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The Tragically Hip's 'Long Time Running' Documentary Will Air Across Canada Nov. 12

It'll be well worth the wait.

09/14/2017 12:33 EDT | Updated 10/19/2017 10:17 EDT
Kevin Light / Reuters
Tragically Hip lead singer Gord Downie performs with band members Paul Langlois, Gord Sinclair, Johnny Fay and Rob Baker to kick off the band's latest "Man Machine Poem" tour in Victoria, B.C., July 22, 2016. (REUTERS/Kevin Light)

UPDATE — 8:04 p.m.: CTV has moved up the broadcast date of "Long Time Running" in light of Gord Downie's death. The documentary will air on Friday, 8 p.m. ET, and again on Nov. 12.

"How many people get to go and say goodbye on their own terms?"

It's a question asked by one of the Tragically Hip's band members in the trailer for the documentary about the group's summer 2016 tour, "Long Time Running," but it may as well be the great query of our time.

The film, which premiered at the Toronto International Film Festival this week, directed by Jennifer Baichwal and Nicholas de Pencier, is filled with behind-the-scenes looks at the band's preparation for the tour, after lead singer Gord Downie was diagnosed with incurable brain cancer in December 2015.

The documentary will air on Nov. 12 at 8 p.m. ET on CTV, followed by a release on streaming service Crave TV as of Nov. 13.

George Pimental
The Tragically Hip (minus Gord Downie), from left: Gord Sinclair, Johnny Fay, Rob Baker and Paul Langlois, on the red carpet for "Long Time Running" during the 2017 Toronto International Film Festival on Wednesday, Sept. 13, 2017.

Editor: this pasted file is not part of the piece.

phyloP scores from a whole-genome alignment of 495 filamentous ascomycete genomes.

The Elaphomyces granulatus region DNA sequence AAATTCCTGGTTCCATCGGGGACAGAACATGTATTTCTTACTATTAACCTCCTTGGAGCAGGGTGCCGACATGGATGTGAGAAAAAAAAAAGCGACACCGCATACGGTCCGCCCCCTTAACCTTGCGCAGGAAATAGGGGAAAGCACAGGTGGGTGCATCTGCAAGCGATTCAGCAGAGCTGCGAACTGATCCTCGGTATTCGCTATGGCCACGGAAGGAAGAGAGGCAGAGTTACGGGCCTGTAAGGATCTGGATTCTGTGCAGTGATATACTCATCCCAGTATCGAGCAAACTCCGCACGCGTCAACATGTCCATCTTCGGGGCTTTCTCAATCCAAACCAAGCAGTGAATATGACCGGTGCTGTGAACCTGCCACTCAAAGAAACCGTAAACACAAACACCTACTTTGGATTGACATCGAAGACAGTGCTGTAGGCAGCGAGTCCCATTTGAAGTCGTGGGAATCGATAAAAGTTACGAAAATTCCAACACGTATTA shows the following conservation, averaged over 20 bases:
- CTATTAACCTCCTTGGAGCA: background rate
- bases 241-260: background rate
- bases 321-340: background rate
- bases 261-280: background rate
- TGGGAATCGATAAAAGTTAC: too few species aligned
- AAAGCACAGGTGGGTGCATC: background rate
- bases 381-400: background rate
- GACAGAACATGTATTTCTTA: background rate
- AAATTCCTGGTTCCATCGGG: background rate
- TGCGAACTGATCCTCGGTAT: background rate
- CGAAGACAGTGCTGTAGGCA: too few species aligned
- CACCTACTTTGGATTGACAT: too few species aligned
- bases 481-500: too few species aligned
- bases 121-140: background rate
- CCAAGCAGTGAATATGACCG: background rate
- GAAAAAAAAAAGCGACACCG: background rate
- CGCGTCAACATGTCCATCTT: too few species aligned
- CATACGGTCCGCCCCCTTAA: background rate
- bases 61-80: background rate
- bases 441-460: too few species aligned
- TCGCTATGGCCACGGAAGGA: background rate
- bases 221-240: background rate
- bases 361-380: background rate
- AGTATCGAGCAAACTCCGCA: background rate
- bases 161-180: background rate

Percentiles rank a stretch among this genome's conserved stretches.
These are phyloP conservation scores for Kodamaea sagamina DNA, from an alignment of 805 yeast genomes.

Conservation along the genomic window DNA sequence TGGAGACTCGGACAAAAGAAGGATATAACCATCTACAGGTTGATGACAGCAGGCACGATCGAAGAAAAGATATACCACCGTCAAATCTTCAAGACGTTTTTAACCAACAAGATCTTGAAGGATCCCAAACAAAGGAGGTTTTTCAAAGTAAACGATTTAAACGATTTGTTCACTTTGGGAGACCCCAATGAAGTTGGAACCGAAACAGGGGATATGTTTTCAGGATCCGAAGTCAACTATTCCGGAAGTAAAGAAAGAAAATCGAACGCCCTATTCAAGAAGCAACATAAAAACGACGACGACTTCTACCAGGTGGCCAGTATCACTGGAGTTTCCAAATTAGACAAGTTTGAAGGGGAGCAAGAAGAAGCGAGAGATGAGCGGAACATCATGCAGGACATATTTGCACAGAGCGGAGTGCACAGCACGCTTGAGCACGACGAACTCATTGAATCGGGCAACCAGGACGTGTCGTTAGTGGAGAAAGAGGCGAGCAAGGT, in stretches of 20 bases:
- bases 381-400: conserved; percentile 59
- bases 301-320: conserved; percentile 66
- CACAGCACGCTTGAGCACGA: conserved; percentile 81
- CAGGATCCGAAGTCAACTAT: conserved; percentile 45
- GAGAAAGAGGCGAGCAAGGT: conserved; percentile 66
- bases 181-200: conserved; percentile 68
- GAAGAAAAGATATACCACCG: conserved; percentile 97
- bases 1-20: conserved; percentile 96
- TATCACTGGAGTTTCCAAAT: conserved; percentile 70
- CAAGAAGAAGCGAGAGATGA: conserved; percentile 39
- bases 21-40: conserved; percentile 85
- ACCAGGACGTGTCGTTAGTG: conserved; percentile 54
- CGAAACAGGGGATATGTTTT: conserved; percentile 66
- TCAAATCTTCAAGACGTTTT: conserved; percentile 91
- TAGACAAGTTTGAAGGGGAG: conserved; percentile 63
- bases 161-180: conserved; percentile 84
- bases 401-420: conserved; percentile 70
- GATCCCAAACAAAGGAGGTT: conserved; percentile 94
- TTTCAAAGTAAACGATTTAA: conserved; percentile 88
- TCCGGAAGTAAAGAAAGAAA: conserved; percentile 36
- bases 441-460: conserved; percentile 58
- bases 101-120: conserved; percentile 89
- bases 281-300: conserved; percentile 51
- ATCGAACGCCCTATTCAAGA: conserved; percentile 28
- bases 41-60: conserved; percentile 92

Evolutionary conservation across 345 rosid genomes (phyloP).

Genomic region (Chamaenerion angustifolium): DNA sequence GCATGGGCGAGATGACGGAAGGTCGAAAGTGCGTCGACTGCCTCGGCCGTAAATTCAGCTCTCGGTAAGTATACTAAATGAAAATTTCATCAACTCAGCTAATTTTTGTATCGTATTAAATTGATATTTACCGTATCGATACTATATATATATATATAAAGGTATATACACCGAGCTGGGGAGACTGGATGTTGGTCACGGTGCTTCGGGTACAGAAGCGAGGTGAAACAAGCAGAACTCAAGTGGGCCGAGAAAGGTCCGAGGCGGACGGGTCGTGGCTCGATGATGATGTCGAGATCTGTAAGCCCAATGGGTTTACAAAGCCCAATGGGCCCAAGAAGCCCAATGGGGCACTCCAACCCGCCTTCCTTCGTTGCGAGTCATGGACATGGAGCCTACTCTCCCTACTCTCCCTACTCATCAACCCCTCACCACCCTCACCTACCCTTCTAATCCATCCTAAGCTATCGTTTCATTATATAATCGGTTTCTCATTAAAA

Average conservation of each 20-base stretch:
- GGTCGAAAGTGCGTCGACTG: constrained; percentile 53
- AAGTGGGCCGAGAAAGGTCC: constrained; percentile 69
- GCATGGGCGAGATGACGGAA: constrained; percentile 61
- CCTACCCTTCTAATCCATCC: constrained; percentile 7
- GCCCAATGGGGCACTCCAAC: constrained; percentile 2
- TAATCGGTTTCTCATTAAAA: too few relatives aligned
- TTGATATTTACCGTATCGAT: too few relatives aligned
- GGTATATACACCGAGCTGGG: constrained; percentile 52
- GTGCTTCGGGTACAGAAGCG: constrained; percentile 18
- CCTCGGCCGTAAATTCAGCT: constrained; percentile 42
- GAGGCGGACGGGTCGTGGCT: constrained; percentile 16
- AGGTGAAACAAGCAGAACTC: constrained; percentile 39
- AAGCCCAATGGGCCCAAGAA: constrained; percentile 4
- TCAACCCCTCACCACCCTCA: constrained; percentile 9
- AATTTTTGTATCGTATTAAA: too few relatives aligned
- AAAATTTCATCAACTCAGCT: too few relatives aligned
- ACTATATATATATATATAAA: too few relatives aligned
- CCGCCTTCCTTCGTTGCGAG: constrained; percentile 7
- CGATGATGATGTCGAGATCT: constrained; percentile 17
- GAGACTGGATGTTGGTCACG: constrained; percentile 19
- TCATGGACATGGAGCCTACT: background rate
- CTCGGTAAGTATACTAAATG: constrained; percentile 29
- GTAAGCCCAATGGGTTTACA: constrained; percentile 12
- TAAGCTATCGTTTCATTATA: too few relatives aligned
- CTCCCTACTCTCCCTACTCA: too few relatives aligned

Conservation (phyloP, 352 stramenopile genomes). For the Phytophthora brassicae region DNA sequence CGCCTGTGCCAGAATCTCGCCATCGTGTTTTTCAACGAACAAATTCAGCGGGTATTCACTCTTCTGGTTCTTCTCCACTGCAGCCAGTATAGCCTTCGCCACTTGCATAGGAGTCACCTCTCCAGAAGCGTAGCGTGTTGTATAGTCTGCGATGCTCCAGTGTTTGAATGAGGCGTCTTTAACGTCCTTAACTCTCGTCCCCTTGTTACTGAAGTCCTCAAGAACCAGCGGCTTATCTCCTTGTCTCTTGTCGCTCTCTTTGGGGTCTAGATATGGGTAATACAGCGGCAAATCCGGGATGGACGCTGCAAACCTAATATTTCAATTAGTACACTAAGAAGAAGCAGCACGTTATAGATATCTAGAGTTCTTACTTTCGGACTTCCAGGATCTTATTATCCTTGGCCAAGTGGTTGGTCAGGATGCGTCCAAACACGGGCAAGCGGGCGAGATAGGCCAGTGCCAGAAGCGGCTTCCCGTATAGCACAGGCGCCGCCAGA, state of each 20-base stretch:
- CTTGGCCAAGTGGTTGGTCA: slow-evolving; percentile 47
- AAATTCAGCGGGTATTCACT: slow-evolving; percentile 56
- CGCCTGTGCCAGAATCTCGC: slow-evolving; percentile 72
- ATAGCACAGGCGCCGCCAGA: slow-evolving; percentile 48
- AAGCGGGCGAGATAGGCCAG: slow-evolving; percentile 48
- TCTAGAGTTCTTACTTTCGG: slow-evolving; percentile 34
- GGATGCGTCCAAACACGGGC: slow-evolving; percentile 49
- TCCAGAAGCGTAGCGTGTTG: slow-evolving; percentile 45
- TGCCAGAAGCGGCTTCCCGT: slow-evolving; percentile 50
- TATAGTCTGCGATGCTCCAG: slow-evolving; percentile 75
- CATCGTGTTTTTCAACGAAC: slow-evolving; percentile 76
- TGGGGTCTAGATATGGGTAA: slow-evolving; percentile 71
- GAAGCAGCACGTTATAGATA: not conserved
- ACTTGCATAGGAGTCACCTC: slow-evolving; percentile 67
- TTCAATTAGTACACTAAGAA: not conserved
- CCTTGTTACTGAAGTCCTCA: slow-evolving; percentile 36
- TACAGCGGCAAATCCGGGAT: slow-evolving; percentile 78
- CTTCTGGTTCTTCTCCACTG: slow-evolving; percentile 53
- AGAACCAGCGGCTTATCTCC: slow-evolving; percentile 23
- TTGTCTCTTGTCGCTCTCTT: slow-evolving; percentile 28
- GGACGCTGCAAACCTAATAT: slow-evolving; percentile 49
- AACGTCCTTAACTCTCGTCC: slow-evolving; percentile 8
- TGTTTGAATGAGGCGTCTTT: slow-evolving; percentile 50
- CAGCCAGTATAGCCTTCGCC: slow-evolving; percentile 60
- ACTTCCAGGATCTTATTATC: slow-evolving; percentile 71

Called "both a history lesson and a eulogy for a group" by The Globe and Mail, it's the kind of movie fans wish could be made about all their favourite groups — albeit, without the fatal disease that took away an enormous talent far too soon.

"Everybody around me did help me get onto my knees, and then onto my feet, and then ...." Downie recalls in the movie's trailer, leading into a clip of his astonishing turnaround performance onstage.

In the wake of his diagnosis, Downie elected to use his platform to educate Canadians about the often-ignored horrors of our country's history, using his concept album "Secret Path" to tell the story of Chanie Wenjack, an Ojibway boy who fled his residential school and froze to death trying to walk the 650 kilometres home.

"When you have someone with that fortitude and passion to speak out on [Indigenous people's] behalf it's this overwhelming feeling of gratefulness because he can touch different audiences that we can't," Tanya Tagaq told Vice in reference to Downie's efforts.

Chris Wattie / Reuters
Gord Downie reacts during an honouring ceremony at the Assembly of First Nations Special Chiefs Assembly in Gatineau, Quebec, Dec. 6, 2016. (REUTERS/Chris Wattie)

While "Long Time Running" decidedly focuses on the band and its more hockey-and-Northern-Lights views of Canada, it's impossible to separate the Hip from its mission of educating Canadians about exactly what kind of country we live in — and how we can work towards a greater feeling of inclusion in the future.

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Tragically Hip "Man Machine Poem" Tour